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Slumdog Millionaireby Vikas Swarup
The third bell has sounded. The purple velvet curtain is about to be raised. The lights are progressively dimming, till only the red signs showing EXIT remain, glowing like embers in the darkened hall. Popcorn sellers and cold-drinks vendors begin to leave. Salim and I settle down in our seats.
The first thing you must know about Salim is that he is my best friend. The second is that he is crazy about Hindi films. But not all Hindi films. Just the ones featuring Armaan Ali.
They say that first there was Amitabh Bachchan. Then there was Shahrukh Khan. Now there is Armaan Ali. The ultimate action hero. The Indian Greek god. The heartthrob of millions.
Salim loves Armaan. Or, more accurately, he worships Armaan. His tiny room in the chawl is a shrine. It is lined with posters of all kinds depicting the hero in various poses. Armaan in a leather jacket. Armaan on a motorbike. Armaan with his shirt off, baring his hairy chest. Armaan with a gun. Armaan on a horse. Armaan in a pool, surrounded by a bevy of beauties.
We are occupying seats A21 and A22 in the very first row of the dress circle in Regal Talkies in Bandra. We shouldn't really be sitting here. The tickets in my front pocket do not say DRESS CIRCLE RS. 150. They say FRONT STALL RS. 25. The usher was in a good mood today and did us a favor. He told us to go and enjoy the balcony because the stalls were practically deserted. Even the balcony is almost empty. Apart from Salim and me, there are no more than two dozen people in the rows ahead of us.
When Salim and I go to the movies, we usually sit in the front stalls, where we can make catcalls and whistle. Salim believes the nearer you sit to the screen, the closer you are to the action. He says he can lean forward and almost touch Armaan. He can count the veins on Armaan's biceps, he can see the whites of Armaan's hazel-green eyes, the fine stubble on Armaan's cleft chin, the little black mole on Armaan's chiseled nose.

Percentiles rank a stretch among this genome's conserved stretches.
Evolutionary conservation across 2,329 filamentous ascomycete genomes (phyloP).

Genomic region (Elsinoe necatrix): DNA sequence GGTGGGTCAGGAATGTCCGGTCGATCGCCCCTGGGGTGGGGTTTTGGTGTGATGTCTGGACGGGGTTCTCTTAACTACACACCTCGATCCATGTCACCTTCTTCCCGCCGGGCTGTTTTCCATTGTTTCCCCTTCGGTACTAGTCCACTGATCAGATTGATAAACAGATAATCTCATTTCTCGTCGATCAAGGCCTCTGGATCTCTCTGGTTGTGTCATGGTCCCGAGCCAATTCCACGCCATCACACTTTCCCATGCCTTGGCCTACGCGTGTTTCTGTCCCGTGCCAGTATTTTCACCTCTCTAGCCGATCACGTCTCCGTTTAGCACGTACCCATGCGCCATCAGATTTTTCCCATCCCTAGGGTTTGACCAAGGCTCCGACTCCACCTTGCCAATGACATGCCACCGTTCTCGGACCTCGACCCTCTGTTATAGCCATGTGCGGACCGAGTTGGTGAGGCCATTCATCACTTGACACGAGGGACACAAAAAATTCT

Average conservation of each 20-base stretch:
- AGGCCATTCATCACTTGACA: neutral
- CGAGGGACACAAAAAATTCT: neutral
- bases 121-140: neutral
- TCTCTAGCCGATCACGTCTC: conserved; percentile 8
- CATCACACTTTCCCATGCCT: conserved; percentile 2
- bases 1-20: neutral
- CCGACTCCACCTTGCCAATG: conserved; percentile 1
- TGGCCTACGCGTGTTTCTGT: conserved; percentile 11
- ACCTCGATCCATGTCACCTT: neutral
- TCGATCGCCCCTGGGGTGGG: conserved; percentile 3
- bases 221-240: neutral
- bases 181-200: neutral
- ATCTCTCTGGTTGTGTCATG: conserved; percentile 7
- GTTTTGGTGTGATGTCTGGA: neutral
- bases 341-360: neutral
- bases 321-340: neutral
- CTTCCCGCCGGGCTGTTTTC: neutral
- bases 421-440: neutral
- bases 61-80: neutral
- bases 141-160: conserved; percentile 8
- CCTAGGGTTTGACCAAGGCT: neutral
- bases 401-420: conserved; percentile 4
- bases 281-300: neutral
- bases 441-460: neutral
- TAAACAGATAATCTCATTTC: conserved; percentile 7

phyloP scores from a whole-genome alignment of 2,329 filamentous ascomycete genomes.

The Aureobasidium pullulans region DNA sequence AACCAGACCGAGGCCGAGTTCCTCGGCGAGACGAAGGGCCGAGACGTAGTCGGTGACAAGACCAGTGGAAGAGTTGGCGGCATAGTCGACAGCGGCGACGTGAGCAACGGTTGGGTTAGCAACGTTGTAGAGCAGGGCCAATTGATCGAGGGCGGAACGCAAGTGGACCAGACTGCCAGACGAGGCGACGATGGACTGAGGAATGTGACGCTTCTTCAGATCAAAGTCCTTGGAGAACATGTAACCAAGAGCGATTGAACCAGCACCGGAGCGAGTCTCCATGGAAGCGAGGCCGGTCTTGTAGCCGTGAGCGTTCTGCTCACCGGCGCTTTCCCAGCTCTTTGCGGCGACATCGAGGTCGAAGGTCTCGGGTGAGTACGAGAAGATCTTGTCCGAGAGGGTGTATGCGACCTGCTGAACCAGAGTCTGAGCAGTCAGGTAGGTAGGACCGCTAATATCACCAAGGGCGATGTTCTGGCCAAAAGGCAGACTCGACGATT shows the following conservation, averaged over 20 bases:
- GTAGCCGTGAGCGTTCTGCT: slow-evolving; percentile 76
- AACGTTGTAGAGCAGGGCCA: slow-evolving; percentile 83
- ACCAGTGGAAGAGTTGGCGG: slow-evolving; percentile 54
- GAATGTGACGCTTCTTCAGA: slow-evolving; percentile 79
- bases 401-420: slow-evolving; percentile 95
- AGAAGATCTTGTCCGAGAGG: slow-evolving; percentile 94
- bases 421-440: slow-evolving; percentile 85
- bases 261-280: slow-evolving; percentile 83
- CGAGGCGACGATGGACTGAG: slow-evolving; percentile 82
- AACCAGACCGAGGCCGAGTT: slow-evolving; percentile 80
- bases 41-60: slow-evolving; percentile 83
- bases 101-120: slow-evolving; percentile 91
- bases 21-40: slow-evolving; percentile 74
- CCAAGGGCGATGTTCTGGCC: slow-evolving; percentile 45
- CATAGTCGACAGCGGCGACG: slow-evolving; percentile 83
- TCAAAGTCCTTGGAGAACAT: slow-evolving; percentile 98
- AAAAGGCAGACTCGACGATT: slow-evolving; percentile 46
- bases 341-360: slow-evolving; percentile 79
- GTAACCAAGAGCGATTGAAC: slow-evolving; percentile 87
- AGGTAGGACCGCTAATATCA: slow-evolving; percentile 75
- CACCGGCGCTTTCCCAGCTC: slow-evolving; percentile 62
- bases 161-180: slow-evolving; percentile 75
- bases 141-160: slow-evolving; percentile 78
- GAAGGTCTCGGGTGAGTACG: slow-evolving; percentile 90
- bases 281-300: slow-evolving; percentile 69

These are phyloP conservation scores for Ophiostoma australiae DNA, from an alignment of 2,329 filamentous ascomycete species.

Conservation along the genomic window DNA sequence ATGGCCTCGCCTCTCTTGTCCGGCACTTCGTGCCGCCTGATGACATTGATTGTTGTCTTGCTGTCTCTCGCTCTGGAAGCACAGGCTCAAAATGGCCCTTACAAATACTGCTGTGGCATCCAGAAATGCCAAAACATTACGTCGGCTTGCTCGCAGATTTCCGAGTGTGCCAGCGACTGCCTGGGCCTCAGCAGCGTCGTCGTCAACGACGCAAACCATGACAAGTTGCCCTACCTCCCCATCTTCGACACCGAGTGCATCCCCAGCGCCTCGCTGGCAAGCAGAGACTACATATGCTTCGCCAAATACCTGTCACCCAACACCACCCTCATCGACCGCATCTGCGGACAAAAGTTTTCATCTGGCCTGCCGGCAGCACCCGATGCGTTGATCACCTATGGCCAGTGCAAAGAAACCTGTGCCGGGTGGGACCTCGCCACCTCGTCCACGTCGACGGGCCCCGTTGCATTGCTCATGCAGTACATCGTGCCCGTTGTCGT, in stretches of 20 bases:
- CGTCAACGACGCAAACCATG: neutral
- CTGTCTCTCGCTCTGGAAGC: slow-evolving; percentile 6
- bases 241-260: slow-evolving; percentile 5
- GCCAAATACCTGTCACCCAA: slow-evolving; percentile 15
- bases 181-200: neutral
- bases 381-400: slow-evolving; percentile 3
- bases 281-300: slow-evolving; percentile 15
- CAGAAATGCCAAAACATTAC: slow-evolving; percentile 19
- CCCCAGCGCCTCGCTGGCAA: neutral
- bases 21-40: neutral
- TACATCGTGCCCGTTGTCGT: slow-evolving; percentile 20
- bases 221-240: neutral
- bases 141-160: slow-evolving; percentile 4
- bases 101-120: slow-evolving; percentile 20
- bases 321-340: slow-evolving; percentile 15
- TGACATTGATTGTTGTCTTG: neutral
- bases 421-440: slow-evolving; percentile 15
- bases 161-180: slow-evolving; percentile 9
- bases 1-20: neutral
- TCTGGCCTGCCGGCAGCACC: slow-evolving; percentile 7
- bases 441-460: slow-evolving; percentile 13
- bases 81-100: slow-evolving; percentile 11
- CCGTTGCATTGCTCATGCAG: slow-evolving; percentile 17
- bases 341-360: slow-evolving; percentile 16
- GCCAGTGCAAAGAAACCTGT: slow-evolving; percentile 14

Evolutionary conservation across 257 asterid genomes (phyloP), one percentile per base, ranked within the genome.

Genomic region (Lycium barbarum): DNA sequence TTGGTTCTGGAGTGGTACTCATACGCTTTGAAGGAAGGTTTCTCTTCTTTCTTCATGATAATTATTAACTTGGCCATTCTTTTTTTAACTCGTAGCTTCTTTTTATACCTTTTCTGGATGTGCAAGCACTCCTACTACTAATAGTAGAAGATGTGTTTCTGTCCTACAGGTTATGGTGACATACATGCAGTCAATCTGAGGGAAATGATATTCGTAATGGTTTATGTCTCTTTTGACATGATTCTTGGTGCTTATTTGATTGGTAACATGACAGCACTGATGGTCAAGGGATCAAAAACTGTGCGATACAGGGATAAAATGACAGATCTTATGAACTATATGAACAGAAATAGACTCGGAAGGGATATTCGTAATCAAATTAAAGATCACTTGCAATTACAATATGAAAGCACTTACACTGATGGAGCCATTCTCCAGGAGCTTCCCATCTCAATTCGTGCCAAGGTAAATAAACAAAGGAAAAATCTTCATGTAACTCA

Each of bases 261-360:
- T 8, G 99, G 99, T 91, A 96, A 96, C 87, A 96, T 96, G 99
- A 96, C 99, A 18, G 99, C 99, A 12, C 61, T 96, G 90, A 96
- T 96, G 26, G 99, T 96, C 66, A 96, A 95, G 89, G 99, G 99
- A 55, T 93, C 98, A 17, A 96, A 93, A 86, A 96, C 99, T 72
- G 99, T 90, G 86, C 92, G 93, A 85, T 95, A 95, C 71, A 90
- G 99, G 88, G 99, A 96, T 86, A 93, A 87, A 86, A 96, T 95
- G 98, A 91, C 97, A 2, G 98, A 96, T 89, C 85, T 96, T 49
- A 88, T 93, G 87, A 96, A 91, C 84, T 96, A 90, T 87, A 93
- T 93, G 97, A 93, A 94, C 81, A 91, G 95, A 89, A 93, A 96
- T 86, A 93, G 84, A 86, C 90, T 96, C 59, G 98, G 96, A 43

I am not particularly fond of Armaan Ali. I think he acts the same way in every movie. But I, too, like to sit in the front rows, as close to the giant screen as possible. The heroine's breasts appear more voluptuous from there.
The curtain has now lifted, and the screen flickers to life. First we have the advertisements. Four sponsored by private companies and one by the government. We are told how to come first at school and become champions in cricket by eating cornflakes for breakfast. How to drive fast cars and win gorgeous girls by using Spice cologne. ("That's the perfume used by Armaan," exclaims Salim.) How to get a promotion and have shiny white clothes by using Roma soap. How to live life like a king by drinking Red & White whisky. And how to die of lung cancer by smoking cigarettes.
After the adverts, there is a little pause while the reels are changed. We cough and clear our throats. And then the censor certificate appears on the CinemaScope screen. It tells us that the film has been certified U/A, has seventeen reels and a length of 4,639.15 meters. The certificate is signed by one Mrs. M. Kane, chairman of the Censor Board. She is the one who signs all censor certificates. Salim has often asked me about this lady. He really envies her job. She gets to see Armaan's pictures before anyone else.